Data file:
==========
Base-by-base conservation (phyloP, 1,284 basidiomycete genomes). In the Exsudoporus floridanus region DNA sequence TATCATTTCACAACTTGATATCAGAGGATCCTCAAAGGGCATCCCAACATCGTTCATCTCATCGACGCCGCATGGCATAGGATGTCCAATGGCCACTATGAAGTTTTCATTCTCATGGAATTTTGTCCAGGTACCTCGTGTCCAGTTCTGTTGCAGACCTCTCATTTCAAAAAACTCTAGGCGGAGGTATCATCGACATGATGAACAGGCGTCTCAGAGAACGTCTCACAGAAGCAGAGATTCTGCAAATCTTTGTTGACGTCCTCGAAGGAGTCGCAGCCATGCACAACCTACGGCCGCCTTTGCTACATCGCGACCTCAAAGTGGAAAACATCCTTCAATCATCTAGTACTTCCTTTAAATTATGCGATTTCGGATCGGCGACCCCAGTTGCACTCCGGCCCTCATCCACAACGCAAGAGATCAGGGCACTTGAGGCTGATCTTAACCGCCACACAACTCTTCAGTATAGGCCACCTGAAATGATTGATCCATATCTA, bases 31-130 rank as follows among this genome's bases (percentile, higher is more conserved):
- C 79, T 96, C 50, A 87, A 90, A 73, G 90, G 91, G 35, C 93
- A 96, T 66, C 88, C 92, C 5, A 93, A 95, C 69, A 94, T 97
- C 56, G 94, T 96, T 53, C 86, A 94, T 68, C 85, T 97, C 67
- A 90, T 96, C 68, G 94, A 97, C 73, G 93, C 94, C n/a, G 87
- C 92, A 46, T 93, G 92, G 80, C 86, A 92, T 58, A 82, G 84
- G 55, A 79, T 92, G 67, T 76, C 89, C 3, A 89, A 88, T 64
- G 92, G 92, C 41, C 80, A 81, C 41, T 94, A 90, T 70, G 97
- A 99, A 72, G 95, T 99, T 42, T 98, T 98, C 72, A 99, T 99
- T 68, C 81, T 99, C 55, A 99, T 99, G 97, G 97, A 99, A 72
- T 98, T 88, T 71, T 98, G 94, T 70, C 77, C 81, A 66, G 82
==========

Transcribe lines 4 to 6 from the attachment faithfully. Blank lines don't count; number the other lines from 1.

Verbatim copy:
- C 56, G 94, T 96, T 53, C 86, A 94, T 68, C 85, T 97, C 67
- A 90, T 96, C 68, G 94, A 97, C 73, G 93, C 94, C n/a, G 87
- C 92, A 46, T 93, G 92, G 80, C 86, A 92, T 58, A 82, G 84